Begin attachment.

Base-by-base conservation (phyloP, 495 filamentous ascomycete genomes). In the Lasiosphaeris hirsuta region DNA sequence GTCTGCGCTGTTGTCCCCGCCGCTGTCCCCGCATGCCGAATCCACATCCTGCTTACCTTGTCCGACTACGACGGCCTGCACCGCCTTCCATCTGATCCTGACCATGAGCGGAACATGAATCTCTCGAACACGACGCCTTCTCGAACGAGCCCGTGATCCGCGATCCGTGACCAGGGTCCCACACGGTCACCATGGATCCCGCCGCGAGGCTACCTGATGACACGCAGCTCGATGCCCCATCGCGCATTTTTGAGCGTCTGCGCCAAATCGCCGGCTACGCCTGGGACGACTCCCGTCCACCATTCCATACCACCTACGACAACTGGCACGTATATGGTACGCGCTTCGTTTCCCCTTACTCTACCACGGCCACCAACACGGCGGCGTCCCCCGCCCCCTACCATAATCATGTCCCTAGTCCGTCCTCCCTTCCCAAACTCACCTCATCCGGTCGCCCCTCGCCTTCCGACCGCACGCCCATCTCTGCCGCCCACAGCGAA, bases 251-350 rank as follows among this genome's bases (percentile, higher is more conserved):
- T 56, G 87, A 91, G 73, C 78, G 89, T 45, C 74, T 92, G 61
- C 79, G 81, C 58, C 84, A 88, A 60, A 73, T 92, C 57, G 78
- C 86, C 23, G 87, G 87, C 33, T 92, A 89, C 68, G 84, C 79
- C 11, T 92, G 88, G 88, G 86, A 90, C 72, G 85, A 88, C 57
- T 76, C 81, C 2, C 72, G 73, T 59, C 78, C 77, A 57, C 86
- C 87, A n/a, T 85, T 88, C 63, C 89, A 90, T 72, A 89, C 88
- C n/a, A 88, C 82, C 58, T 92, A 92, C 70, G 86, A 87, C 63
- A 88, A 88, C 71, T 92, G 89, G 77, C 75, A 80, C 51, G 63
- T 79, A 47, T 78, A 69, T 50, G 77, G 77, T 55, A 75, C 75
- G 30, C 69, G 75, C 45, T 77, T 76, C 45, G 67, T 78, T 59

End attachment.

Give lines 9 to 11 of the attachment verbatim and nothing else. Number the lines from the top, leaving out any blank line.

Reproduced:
- A 88, A 88, C 71, T 92, G 89, G 77, C 75, A 80, C 51, G 63
- T 79, A 47, T 78, A 69, T 50, G 77, G 77, T 55, A 75, C 75
- G 30, C 69, G 75, C 45, T 77, T 76, C 45, G 67, T 78, T 59